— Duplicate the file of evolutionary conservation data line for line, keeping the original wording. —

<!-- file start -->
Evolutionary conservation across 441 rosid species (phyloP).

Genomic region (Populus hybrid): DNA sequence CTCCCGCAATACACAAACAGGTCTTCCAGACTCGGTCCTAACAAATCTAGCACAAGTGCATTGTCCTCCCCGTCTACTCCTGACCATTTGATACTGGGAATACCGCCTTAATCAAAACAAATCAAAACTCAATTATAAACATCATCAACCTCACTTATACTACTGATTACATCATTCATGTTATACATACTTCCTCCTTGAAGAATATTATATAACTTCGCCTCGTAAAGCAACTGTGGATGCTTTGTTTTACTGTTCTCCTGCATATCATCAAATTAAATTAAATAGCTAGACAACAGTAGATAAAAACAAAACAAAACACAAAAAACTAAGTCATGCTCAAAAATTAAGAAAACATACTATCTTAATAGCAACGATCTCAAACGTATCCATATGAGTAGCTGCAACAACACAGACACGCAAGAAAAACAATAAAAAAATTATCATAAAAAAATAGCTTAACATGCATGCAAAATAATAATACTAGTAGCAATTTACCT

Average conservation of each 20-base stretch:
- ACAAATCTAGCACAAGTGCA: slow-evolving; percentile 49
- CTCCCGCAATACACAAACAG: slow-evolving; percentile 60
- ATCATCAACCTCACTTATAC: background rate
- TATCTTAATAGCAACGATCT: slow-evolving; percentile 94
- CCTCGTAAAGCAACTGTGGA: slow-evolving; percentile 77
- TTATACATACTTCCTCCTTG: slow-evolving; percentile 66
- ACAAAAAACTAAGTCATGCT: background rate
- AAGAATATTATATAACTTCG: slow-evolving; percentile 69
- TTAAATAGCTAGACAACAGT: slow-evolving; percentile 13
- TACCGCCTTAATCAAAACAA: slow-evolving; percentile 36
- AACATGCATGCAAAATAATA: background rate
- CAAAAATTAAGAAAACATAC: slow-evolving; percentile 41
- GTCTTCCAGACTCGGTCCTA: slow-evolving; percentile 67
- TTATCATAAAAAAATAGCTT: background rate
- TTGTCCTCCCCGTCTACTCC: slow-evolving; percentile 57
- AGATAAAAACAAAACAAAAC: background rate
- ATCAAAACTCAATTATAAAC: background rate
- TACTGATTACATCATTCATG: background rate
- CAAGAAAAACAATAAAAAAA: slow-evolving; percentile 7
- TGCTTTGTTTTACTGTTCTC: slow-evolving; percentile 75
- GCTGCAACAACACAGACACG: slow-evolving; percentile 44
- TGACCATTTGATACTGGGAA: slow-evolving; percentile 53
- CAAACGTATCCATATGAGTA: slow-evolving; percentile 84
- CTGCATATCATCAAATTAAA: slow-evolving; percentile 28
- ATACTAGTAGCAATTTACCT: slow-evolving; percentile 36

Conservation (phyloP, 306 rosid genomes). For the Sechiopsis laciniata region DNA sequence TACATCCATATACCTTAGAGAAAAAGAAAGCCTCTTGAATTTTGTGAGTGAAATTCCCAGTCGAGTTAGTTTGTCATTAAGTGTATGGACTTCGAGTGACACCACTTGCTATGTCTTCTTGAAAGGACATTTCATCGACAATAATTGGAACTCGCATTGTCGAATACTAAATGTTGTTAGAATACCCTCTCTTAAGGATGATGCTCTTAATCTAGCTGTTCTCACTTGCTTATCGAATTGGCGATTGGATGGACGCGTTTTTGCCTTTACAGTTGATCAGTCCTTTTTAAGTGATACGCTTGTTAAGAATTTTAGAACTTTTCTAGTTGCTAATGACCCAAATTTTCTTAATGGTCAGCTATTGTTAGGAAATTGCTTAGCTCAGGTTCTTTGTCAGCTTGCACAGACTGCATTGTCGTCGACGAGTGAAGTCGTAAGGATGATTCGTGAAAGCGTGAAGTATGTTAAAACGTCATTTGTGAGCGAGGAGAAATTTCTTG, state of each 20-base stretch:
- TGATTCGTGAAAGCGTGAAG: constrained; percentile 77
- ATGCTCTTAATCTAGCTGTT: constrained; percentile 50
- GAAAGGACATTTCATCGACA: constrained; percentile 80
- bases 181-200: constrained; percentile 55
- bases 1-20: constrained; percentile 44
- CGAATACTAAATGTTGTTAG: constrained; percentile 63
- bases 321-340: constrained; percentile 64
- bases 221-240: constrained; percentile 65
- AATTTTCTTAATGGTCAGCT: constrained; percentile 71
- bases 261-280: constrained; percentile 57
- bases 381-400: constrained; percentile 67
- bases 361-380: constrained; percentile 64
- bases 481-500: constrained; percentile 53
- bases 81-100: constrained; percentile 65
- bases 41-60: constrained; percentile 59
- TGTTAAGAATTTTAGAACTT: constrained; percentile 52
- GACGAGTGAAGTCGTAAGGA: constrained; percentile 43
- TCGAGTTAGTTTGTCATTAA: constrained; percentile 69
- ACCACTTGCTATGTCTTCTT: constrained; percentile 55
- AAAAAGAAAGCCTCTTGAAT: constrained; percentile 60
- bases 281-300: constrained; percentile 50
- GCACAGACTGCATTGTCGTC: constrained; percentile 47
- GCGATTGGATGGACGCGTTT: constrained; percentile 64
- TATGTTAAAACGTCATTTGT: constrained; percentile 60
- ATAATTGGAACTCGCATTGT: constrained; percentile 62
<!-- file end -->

Evolutionary conservation across 441 rosid species (phyloP).

Genomic region (Populus hybrid): DNA sequence CTCCCGCAATACACAAACAGGTCTTCCAGACTCGGTCCTAACAAATCTAGCACAAGTGCATTGTCCTCCCCGTCTACTCCTGACCATTTGATACTGGGAATACCGCCTTAATCAAAACAAATCAAAACTCAATTATAAACATCATCAACCTCACTTATACTACTGATTACATCATTCATGTTATACATACTTCCTCCTTGAAGAATATTATATAACTTCGCCTCGTAAAGCAACTGTGGATGCTTTGTTTTACTGTTCTCCTGCATATCATCAAATTAAATTAAATAGCTAGACAACAGTAGATAAAAACAAAACAAAACACAAAAAACTAAGTCATGCTCAAAAATTAAGAAAACATACTATCTTAATAGCAACGATCTCAAACGTATCCATATGAGTAGCTGCAACAACACAGACACGCAAGAAAAACAATAAAAAAATTATCATAAAAAAATAGCTTAACATGCATGCAAAATAATAATACTAGTAGCAATTTACCT

Average conservation of each 20-base stretch:
- ACAAATCTAGCACAAGTGCA: slow-evolving; percentile 49
- CTCCCGCAATACACAAACAG: slow-evolving; percentile 60
- ATCATCAACCTCACTTATAC: background rate
- TATCTTAATAGCAACGATCT: slow-evolving; percentile 94
- CCTCGTAAAGCAACTGTGGA: slow-evolving; percentile 77
- TTATACATACTTCCTCCTTG: slow-evolving; percentile 66
- ACAAAAAACTAAGTCATGCT: background rate
- AAGAATATTATATAACTTCG: slow-evolving; percentile 69
- TTAAATAGCTAGACAACAGT: slow-evolving; percentile 13
- TACCGCCTTAATCAAAACAA: slow-evolving; percentile 36
- AACATGCATGCAAAATAATA: background rate
- CAAAAATTAAGAAAACATAC: slow-evolving; percentile 41
- GTCTTCCAGACTCGGTCCTA: slow-evolving; percentile 67
- TTATCATAAAAAAATAGCTT: background rate
- TTGTCCTCCCCGTCTACTCC: slow-evolving; percentile 57
- AGATAAAAACAAAACAAAAC: background rate
- ATCAAAACTCAATTATAAAC: background rate
- TACTGATTACATCATTCATG: background rate
- CAAGAAAAACAATAAAAAAA: slow-evolving; percentile 7
- TGCTTTGTTTTACTGTTCTC: slow-evolving; percentile 75
- GCTGCAACAACACAGACACG: slow-evolving; percentile 44
- TGACCATTTGATACTGGGAA: slow-evolving; percentile 53
- CAAACGTATCCATATGAGTA: slow-evolving; percentile 84
- CTGCATATCATCAAATTAAA: slow-evolving; percentile 28
- ATACTAGTAGCAATTTACCT: slow-evolving; percentile 36

Conservation (phyloP, 306 rosid genomes). For the Sechiopsis laciniata region DNA sequence TACATCCATATACCTTAGAGAAAAAGAAAGCCTCTTGAATTTTGTGAGTGAAATTCCCAGTCGAGTTAGTTTGTCATTAAGTGTATGGACTTCGAGTGACACCACTTGCTATGTCTTCTTGAAAGGACATTTCATCGACAATAATTGGAACTCGCATTGTCGAATACTAAATGTTGTTAGAATACCCTCTCTTAAGGATGATGCTCTTAATCTAGCTGTTCTCACTTGCTTATCGAATTGGCGATTGGATGGACGCGTTTTTGCCTTTACAGTTGATCAGTCCTTTTTAAGTGATACGCTTGTTAAGAATTTTAGAACTTTTCTAGTTGCTAATGACCCAAATTTTCTTAATGGTCAGCTATTGTTAGGAAATTGCTTAGCTCAGGTTCTTTGTCAGCTTGCACAGACTGCATTGTCGTCGACGAGTGAAGTCGTAAGGATGATTCGTGAAAGCGTGAAGTATGTTAAAACGTCATTTGTGAGCGAGGAGAAATTTCTTG, state of each 20-base stretch:
- TGATTCGTGAAAGCGTGAAG: constrained; percentile 77
- ATGCTCTTAATCTAGCTGTT: constrained; percentile 50
- GAAAGGACATTTCATCGACA: constrained; percentile 80
- bases 181-200: constrained; percentile 55
- bases 1-20: constrained; percentile 44
- CGAATACTAAATGTTGTTAG: constrained; percentile 63
- bases 321-340: constrained; percentile 64
- bases 221-240: constrained; percentile 65
- AATTTTCTTAATGGTCAGCT: constrained; percentile 71
- bases 261-280: constrained; percentile 57
- bases 381-400: constrained; percentile 67
- bases 361-380: constrained; percentile 64
- bases 481-500: constrained; percentile 53
- bases 81-100: constrained; percentile 65
- bases 41-60: constrained; percentile 59
- TGTTAAGAATTTTAGAACTT: constrained; percentile 52
- GACGAGTGAAGTCGTAAGGA: constrained; percentile 43
- TCGAGTTAGTTTGTCATTAA: constrained; percentile 69
- ACCACTTGCTATGTCTTCTT: constrained; percentile 55
- AAAAAGAAAGCCTCTTGAAT: constrained; percentile 60
- bases 281-300: constrained; percentile 50
- GCACAGACTGCATTGTCGTC: constrained; percentile 47
- GCGATTGGATGGACGCGTTT: constrained; percentile 64
- TATGTTAAAACGTCATTTGT: constrained; percentile 60
- ATAATTGGAACTCGCATTGT: constrained; percentile 62